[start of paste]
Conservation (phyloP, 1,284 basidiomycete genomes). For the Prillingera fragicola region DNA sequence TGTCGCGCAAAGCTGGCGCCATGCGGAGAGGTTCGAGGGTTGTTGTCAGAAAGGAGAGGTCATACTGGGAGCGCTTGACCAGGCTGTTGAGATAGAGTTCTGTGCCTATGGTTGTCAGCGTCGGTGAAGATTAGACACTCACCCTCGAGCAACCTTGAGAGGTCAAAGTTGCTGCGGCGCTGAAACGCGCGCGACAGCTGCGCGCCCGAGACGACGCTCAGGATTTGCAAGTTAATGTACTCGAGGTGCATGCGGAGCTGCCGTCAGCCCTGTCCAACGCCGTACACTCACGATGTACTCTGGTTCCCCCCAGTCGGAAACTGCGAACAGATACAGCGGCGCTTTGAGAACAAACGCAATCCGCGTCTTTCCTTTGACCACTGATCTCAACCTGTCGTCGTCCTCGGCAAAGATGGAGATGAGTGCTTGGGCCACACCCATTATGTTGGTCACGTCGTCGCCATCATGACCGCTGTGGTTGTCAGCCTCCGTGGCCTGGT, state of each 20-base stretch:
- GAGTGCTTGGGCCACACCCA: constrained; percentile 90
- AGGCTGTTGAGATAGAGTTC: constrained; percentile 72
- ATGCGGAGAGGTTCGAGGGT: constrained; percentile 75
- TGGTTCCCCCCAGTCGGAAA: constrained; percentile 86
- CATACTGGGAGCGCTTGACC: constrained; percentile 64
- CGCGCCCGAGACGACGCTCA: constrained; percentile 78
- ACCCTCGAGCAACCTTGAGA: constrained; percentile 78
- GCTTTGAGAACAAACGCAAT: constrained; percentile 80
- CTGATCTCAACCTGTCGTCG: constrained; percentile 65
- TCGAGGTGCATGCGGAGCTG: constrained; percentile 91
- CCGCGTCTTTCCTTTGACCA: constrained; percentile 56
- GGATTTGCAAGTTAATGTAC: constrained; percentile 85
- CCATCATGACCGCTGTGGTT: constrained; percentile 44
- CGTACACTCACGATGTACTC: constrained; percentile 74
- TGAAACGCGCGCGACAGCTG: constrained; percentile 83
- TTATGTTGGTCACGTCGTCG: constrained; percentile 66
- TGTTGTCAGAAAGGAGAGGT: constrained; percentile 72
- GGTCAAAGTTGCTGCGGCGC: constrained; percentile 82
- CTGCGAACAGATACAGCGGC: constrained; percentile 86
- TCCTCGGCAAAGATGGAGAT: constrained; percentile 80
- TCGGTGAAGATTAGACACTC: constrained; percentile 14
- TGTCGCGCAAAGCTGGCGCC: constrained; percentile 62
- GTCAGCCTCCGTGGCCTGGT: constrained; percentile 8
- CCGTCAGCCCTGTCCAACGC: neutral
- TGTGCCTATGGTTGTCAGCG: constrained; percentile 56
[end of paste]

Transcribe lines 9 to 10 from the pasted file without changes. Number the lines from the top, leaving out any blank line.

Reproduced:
- GCTTTGAGAACAAACGCAAT: constrained; percentile 80
- CTGATCTCAACCTGTCGTCG: constrained; percentile 65